Another problem is that standardized procedures (as well as typical modelling procedures) take no account of potential exposure effects on the adjustment variables or their distribution. Thus, in the above example, to justify use of the fixed weights Wxz the dubious assumption had to be invoked that changes in coffee use would only negligibly affect the smoking distribution. This issue is briefly discussed in the section on intermediate variables below.
Among the possible confounders not measured in our hypothetical study are diet and exercise. Suppose that ‘health conscious’ subjects who exercise regularly and eat low-fat diets also avoid coffee. The result will be a concentration of these lower-risk subjects among coffee non-users and a consequent overestimation of coffee’s effect on risk.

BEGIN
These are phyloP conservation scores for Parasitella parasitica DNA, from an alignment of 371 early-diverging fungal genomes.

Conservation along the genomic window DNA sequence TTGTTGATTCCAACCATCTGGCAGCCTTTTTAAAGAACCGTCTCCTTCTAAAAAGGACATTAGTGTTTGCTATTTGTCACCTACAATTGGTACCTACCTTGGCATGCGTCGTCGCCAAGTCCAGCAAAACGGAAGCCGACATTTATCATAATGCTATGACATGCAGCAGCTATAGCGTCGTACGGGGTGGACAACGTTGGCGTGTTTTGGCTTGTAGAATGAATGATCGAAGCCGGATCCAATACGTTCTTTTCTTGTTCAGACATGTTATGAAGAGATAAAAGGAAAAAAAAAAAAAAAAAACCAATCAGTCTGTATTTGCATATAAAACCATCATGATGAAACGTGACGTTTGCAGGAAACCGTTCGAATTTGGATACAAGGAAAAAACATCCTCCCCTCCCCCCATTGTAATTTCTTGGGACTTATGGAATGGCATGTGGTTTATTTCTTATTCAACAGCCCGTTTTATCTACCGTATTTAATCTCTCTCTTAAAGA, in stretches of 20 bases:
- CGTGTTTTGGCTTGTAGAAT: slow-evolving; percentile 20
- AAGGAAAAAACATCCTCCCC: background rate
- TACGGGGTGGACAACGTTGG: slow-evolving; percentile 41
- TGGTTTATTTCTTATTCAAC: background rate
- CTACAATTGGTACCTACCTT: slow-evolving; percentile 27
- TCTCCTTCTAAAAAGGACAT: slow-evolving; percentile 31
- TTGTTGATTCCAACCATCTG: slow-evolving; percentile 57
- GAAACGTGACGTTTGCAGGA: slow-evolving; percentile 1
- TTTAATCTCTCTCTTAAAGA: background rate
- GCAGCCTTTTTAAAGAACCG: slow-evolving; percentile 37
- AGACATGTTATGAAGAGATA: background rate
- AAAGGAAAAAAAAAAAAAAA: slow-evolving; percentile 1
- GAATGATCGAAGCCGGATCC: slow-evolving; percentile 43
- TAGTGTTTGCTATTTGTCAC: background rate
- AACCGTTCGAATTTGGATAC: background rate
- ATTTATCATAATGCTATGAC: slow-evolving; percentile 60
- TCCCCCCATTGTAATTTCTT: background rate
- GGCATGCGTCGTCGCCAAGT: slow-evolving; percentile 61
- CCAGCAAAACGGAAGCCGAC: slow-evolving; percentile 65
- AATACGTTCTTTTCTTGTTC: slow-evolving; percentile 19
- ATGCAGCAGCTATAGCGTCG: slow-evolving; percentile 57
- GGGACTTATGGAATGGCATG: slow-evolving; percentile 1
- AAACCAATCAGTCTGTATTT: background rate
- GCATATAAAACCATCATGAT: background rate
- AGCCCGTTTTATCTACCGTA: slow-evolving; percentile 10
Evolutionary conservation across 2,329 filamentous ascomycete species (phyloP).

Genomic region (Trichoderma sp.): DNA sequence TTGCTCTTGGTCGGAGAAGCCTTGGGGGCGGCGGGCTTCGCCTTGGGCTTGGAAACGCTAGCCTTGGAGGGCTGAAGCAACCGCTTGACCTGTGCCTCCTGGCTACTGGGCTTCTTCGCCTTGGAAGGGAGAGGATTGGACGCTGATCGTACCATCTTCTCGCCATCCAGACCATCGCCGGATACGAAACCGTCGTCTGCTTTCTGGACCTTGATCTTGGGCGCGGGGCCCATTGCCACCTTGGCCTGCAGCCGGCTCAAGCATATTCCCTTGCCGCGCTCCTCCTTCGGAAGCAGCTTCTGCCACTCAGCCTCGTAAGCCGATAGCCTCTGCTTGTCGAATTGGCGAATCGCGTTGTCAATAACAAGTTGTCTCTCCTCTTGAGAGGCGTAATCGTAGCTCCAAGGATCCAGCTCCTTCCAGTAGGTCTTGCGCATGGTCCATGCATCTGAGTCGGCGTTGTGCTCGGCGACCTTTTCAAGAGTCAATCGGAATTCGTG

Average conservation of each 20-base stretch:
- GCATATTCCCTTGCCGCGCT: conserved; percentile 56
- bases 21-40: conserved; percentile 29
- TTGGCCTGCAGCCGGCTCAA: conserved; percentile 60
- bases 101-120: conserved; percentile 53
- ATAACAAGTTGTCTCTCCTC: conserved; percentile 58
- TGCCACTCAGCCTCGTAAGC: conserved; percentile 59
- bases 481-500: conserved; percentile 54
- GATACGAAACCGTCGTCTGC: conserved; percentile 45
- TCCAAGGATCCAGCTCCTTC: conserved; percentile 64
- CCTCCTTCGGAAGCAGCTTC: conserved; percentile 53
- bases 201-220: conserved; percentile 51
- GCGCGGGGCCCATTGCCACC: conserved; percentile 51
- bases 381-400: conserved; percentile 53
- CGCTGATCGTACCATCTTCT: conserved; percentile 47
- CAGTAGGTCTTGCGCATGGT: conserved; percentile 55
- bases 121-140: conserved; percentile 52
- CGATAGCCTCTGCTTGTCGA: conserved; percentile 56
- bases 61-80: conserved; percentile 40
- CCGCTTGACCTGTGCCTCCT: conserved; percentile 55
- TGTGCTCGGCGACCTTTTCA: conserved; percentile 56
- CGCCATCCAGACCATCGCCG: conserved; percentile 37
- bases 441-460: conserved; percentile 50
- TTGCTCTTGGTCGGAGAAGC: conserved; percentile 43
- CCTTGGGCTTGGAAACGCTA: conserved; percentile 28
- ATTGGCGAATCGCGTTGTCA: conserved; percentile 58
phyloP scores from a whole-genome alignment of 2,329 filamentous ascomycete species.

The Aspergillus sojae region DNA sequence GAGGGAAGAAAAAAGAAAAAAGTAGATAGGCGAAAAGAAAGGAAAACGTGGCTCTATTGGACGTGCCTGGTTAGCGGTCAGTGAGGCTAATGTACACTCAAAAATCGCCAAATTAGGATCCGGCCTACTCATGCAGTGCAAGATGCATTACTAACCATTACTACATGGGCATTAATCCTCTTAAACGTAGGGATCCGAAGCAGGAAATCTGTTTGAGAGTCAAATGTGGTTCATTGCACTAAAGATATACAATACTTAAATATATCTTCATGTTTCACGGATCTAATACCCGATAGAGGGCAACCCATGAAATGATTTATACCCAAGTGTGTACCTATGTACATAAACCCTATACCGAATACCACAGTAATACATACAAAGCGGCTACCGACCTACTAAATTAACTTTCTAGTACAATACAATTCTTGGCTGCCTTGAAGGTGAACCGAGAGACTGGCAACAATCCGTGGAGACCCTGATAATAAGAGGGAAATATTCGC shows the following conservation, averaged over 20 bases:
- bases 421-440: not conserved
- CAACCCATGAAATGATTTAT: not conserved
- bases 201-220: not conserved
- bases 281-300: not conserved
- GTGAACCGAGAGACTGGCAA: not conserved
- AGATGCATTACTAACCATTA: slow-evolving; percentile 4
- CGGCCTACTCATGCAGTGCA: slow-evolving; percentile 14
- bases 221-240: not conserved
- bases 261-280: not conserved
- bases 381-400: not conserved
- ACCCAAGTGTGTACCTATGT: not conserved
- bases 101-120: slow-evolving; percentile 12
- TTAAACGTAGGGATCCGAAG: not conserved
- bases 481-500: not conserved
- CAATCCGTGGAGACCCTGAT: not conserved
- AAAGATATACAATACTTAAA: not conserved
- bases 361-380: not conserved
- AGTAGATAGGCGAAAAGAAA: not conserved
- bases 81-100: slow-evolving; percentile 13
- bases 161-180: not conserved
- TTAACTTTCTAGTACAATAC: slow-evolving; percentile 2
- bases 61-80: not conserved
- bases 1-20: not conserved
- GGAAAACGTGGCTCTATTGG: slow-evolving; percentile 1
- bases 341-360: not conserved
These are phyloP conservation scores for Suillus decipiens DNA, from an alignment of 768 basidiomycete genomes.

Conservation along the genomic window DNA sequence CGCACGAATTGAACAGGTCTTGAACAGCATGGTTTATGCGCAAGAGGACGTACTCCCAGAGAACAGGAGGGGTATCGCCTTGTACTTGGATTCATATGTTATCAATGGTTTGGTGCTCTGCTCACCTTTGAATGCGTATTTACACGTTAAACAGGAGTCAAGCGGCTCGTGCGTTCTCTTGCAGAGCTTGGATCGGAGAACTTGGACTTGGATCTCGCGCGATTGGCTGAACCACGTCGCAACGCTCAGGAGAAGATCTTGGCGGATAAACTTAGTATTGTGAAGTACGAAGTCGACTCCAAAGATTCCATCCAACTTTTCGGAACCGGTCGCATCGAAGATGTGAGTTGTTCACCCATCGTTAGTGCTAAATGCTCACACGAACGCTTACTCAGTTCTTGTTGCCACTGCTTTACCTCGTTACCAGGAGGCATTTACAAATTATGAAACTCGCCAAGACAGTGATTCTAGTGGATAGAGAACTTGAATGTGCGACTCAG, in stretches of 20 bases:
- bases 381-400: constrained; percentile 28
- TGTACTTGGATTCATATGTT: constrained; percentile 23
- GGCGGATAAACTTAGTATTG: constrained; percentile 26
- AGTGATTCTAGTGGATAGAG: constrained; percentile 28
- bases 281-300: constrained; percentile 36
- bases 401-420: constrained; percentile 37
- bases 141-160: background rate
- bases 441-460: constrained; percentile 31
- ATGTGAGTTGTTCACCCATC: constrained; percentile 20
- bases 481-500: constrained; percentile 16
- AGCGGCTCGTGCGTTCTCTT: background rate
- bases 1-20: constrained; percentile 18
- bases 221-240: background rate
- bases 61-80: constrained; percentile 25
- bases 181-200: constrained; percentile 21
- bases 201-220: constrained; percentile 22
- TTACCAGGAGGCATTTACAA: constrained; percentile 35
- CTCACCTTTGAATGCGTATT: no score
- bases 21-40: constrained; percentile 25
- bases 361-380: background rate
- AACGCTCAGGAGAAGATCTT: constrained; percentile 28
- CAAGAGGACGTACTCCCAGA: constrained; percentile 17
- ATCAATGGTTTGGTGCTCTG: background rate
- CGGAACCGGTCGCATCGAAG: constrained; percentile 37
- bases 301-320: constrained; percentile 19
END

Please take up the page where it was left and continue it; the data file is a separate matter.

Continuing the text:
Confounding by unmeasured confounders can sometimes be minimized by controlling variables along pathways of the confounders’ effect. For example, if exercise and low-fat diet lowered myocardial infarction risk only by lowering serum cholesterol and blood pressure, control of serum cholesterol and blood pressure would remove confounding by exercise and dietary fat. Unfortunately, such control may also generate bias if the controlled variables are intermediates between our study variable and our outcome variable.